Absolutely none of these things were breaking news. Hours later, MSNBC’s Alex Wagner interrupted her show twice with “breaking news here of a plane that went down off the coast of Florida.” This was breaking, sort of, in the sense that NBC’s reporters were getting the details themselves. But it was local Florida news masquerading as national news. And this was all before Fox News gave itself over to a high-speed car chase in Texas. (Disclosure: I’m a paid contributor to MSNBC, but this has no bearing on whether car chases are national news. They are not.)

Why does it matter if cable news alert standards have been watered down into pointlessness? Does the rest of media abide by their rules? No, they don’t, but they copy these rhythms anyway. If you’ve got a Twitter account or a blog, you can add “BREAKING” to news that 1) isn’t new or 2) didn’t actually come from you or 3) both. Yes, some news is uncovered by hard-nosed 24-year old reporters in the Pittsburgh metro area. But you can claim that anything is “breaking,” even if you had nothing to do with “breaking” it. On April 9, ThinkProgress assigned the “BREAKING” tag to a story about George Zimmerman launching a website about his case, even though NBC News noticed it first.

“I try to use BREAKING when something is genuinely new,” explains Judd Legum, who runs ThinkProgress’s Twitter account. “This can sometimes mean that ThinkProgress is first with the story, but can also just indicate that story was recently broken by another outlet. Determining what’s recent I think is more of an art than a science. I do think it has become overused and clichéd and I’ll cop to being part of the problem sometimes.”

Clichés get to be that way because people adore them. “Breaking” is a cliché because it’s fun to sprint up the watchtower and take credit for the news. The new, abused style of “breaking” has been perfected by BreakingNews.com, a startup (part of MSNBC.com, now) that aggregates the news that just broke somewhere else. Nearly 4 million people follow it on Twitter, getting that little hiccup-thrill that comes with BREAKING news based on the decisions of 12 people working in New York, Seattle, and London. On Friday, they got alerts like “Mystery disease kills 19, sickens 171 others in central Vietnam; country asks WHO for help in investigation” and “Mali's ex-president Amadou Toumani Toure arrives in Senegal nearly 1 month after coup, Senegalese state radio reports,” and “Bahrain's Crown Prince says canceling Sunday's Formula 1 Grand Prix ‘would just empower extremists,’ ” all alerts credited to other sources.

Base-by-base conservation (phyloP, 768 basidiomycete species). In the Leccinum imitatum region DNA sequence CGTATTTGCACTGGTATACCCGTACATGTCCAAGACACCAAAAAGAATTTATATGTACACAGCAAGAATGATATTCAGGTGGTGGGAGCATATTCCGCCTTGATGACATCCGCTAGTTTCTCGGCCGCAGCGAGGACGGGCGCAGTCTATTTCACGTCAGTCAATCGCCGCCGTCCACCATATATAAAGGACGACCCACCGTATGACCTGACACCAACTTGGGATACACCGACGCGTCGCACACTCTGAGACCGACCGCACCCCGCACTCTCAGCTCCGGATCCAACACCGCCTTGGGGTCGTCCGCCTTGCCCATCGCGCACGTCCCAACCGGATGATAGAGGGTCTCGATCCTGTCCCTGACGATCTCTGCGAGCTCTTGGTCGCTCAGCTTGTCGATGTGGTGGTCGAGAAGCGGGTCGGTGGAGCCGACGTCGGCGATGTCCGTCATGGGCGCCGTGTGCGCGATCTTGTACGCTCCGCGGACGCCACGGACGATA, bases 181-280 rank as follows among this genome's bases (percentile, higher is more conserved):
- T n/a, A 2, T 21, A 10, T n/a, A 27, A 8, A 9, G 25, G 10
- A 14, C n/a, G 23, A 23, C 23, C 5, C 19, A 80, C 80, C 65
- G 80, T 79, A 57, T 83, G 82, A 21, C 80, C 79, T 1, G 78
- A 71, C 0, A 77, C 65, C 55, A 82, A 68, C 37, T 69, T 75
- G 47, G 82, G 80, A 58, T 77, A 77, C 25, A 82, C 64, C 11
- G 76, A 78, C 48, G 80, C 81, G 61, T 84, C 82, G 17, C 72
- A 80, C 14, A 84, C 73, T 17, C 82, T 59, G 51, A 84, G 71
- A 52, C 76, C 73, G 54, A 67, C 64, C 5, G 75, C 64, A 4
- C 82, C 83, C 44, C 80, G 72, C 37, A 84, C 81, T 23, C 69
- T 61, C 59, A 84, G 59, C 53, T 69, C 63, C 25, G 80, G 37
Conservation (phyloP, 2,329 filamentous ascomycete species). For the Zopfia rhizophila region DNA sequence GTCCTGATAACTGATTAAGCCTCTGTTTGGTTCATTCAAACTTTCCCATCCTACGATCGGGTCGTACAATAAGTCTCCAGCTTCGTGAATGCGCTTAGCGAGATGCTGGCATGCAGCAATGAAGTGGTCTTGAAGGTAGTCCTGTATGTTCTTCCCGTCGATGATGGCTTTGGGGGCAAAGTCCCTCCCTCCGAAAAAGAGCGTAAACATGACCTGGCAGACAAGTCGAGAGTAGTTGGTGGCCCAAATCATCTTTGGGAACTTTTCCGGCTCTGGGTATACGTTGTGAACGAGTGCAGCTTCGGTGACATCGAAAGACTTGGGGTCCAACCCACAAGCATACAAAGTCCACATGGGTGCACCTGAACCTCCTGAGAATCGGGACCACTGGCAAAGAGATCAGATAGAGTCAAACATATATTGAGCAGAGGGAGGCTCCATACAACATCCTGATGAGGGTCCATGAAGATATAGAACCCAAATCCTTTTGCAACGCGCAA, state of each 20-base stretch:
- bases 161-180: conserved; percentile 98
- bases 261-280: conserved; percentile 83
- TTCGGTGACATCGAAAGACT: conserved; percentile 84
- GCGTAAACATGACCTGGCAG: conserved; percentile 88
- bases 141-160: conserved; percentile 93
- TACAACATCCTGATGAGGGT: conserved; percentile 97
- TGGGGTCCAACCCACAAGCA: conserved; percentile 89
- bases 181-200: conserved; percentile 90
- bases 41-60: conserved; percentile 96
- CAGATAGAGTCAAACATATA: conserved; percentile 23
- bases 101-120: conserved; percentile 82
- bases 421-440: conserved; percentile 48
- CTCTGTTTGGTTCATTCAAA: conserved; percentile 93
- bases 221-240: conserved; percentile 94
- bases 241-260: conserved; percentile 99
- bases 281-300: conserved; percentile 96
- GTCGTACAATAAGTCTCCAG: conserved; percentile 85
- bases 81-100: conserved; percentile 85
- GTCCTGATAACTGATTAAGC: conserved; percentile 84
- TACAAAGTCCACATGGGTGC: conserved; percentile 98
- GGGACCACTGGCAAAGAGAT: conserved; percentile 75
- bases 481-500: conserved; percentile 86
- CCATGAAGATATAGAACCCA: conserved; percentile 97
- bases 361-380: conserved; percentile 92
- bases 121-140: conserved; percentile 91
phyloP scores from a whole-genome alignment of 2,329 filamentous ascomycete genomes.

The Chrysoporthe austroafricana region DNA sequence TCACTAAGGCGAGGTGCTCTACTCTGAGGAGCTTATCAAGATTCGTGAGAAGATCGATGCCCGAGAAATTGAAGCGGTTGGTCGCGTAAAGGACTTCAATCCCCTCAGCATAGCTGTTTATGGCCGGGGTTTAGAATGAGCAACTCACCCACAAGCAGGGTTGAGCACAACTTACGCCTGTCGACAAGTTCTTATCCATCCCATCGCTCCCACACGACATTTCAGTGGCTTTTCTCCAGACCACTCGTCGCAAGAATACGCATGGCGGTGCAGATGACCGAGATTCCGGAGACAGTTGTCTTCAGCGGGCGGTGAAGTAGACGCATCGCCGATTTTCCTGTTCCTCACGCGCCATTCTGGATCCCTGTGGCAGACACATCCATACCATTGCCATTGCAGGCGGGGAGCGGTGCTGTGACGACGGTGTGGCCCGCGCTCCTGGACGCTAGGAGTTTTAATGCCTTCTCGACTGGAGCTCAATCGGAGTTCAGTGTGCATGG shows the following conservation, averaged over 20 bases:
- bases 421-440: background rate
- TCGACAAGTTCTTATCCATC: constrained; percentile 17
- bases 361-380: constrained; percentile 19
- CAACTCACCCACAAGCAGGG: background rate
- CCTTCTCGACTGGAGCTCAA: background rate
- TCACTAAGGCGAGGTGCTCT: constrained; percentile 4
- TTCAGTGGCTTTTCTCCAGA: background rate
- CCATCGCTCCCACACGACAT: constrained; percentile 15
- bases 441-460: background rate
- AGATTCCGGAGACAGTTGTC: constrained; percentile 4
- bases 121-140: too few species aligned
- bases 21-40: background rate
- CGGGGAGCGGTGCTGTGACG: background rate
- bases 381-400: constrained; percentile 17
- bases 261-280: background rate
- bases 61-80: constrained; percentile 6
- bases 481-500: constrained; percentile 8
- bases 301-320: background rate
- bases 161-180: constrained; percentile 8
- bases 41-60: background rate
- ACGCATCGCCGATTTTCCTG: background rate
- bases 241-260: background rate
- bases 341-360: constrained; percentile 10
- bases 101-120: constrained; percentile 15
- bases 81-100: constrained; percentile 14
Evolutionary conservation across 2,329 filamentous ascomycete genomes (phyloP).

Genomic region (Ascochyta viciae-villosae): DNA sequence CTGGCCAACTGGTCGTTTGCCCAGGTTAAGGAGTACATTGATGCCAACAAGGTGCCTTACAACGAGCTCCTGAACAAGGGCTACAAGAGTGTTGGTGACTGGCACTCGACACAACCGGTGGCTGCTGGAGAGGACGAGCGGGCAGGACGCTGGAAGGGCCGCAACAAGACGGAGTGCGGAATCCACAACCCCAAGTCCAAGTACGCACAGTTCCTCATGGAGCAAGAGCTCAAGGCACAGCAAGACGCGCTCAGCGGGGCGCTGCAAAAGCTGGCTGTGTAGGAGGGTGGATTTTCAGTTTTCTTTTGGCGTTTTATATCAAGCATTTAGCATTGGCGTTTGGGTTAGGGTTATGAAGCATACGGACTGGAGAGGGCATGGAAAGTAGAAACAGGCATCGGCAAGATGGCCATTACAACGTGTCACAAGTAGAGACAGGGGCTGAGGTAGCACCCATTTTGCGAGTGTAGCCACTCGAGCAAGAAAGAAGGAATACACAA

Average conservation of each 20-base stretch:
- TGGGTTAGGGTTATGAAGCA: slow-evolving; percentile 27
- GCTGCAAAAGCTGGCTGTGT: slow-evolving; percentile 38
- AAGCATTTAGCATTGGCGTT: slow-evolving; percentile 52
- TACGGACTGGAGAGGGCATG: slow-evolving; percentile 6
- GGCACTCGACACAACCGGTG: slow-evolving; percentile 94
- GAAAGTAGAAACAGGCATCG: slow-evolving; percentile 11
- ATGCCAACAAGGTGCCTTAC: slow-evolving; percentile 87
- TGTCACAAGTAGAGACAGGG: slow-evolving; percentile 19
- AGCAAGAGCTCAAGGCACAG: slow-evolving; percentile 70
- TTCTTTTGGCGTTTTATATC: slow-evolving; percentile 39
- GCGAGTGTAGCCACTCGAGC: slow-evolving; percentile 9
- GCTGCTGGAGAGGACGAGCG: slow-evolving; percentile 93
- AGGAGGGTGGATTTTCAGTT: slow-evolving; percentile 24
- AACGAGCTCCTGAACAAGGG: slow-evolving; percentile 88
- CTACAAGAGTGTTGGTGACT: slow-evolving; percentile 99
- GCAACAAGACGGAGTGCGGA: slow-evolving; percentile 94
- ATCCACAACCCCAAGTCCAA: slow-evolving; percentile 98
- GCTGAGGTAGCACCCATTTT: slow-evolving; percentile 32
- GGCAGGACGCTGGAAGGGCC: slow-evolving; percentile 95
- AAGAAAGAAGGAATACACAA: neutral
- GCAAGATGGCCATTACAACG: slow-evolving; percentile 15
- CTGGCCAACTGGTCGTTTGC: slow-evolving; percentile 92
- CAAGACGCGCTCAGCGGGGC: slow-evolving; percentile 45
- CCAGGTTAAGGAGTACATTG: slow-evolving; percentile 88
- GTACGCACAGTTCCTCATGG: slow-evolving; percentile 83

“We can't independently verify everything run by a news organization,” explains BreakingNews general manager Cory Bergman, “but we can cross-reference what’s running on different ones.” Let’s go back to the Dick Clark example. BreakingNews beat the AP to the news. How? “We saw TMZ tweet their news immediately, but we waited for a second source, and we got it when KABC in Los Angeles reported it.” It’s like the old Mr. Show sketch about the station with reporters who find out where other reporters are breaking news, and hold up their microphones to “bring it exclusively to you.”

It probably reads like I’m sitting in judgment, with a portrait of Joseph Pulitzer on my left and a Poynter questionnaire on my right. I’m not. I do the exact same thing as the phony Breakers when I retweet or excerpt some news. Everybody on Twitter does. The only difference—and again, we’re leaving aside honest-to-God scoops—is between the people using “BREAKING” sarcastically and the sources that use it seriously, special sauce to get more clicks and eyeballs. “I do use ‘exclusive’ if I want to stress the point we had something first,” offers Ben Smith, the editor of BuzzFeed. “But ‘breaking’ has always felt redundant to me. Why write something old?”

Well, one reason to do it is to stimulate the lizard brain and get people to think you’ve got some original news. A few weeks ago, in some midpriced hotel in some primary state that Mitt Romney was about to lose, I flipped on the TV and saw a screaming blue chryon: BREAKING NEWS. I braced myself. My reward: Absolutely nothing. Regular programming was over for the night and I was watching an infomercial about some snake oil that would improve my sudoku scores. The full chyron was “BREAKING NEWS: Boost Brain Power and Memory Naturally.” The show was a parody of a real TV show, with an unthreateningly attractive host interviewing an unthreateningly attractive doctor. The “breaking” tag was a joke. As it should be.